bkt
Sep 11, 2013 04:37pm

The artist of this painting is obsessed with drawing Indians. Malala however is not just a Pakistani, but she is a pathan girl from Swat. Her complexion is fair and she looks brownish when she gets a tan. There is nothing wrong with portraying a brown skinned girl and there are soem beautiful painting of women with brown complexions. But the artist has not portrayed her with her natural complexion but more as a village girl from the plains. This seems to be to serve as a vehicle for propaganda in villages where girls are not getting an education. At least the portrait should have portrayed her as she is..

Sonal
Sep 11, 2013 05:25pm

Lovely portrait! Looks like my Dadi from the early 1900's!

I know there will be a lot of hate comments, so, can someone please explain why people in Pakistan are so against Malala? Why do you think she's executing some Western agenda?

Jehan Mir
Sep 11, 2013 09:39pm

A beautiful painting of Malala. Her expression may equal that of Mona Lisa which was also painted in brown.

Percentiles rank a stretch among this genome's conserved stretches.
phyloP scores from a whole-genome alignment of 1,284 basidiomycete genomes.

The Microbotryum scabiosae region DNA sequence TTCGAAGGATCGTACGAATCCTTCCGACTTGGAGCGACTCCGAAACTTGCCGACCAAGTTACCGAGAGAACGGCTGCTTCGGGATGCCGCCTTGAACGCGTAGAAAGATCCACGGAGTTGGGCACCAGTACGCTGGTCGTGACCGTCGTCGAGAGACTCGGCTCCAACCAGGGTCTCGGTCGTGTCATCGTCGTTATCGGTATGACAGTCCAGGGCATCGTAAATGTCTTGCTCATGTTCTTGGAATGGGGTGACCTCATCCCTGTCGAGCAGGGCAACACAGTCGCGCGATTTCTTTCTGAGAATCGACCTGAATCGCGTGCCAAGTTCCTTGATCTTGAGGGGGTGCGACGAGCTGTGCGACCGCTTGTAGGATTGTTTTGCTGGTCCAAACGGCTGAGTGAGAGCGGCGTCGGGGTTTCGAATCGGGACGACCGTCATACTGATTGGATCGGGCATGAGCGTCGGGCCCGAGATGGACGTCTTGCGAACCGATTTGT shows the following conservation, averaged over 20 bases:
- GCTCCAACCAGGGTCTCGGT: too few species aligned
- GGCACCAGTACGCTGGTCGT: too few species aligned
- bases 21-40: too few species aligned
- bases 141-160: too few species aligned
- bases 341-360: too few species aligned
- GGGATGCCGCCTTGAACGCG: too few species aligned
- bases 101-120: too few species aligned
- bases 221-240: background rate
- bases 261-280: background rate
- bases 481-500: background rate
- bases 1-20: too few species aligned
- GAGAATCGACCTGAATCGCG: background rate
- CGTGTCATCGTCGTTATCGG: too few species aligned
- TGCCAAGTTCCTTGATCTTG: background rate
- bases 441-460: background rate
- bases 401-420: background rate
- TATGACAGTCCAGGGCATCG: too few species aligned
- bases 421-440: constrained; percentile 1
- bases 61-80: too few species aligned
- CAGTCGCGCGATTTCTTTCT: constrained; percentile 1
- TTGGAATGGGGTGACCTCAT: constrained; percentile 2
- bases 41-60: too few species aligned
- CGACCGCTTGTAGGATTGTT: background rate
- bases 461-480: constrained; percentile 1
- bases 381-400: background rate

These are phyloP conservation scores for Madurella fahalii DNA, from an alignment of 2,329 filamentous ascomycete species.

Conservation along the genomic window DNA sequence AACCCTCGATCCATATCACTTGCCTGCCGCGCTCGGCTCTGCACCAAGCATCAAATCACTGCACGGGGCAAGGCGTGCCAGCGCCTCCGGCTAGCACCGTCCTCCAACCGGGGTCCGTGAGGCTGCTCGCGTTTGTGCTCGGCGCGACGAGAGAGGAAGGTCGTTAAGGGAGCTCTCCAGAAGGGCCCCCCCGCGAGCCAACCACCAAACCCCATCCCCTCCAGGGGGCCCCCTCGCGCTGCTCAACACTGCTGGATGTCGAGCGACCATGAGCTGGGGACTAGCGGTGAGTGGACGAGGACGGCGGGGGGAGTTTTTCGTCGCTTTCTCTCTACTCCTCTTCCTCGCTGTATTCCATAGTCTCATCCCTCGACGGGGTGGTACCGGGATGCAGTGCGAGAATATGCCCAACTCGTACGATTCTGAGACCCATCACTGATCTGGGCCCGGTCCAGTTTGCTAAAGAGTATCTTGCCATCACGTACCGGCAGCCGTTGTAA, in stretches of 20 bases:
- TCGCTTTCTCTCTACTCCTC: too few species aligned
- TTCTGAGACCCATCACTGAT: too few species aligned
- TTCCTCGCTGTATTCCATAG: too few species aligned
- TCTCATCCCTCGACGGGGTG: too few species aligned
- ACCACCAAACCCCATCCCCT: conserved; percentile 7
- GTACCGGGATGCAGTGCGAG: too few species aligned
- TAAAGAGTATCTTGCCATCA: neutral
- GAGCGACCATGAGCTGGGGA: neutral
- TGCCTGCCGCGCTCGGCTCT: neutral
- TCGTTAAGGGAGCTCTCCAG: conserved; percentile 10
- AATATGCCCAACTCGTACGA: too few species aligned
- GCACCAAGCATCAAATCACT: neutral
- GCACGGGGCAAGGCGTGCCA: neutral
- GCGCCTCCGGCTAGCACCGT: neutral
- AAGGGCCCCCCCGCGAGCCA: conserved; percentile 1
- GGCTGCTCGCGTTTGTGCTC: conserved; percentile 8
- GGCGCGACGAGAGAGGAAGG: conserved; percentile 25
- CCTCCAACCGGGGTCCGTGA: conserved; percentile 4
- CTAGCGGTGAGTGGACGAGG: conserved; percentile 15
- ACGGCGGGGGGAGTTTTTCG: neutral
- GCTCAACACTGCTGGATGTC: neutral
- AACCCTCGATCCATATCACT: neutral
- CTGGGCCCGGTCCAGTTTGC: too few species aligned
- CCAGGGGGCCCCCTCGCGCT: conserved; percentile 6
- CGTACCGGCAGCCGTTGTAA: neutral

Q
Sep 12, 2013 12:18am

with such a prominent Star of David print on her sleeve...is it a coincidence, or just a design...or has a hidden secret message.

Saad(DXB)
Sep 12, 2013 12:36am

@Sonal: I will put it simply.. The uneducated lot in India and Pakistan are the most vulnerable, are the easiest to be brain washed and always think there is a conspiracy going on against them. Since Pakistan is 65% illiterate, that is more or less the percentage of people who are either sceptical or outright in denial of the fact that Malala was targeted by the Taliban because she stood up for the right of girls for education...

Zobia Khan
Sep 12, 2013 02:03am

@bkt: If you browse others portraits by Jonathon Leo you will see that he tends to darken the subject. Look at his portrait the bodybuilder Arnold. Arnold is Austrian and white, but his portrait is tanned.

Thats the unique style of the artist.

Madan
Sep 12, 2013 05:36am

@bkt: I agree with the observation made about the colors used in the painting of Malala,but it will popularize her and her message of girls' education in Pakistan in particular and other Muslim countries in general.All in all it is an effort towards a good cause.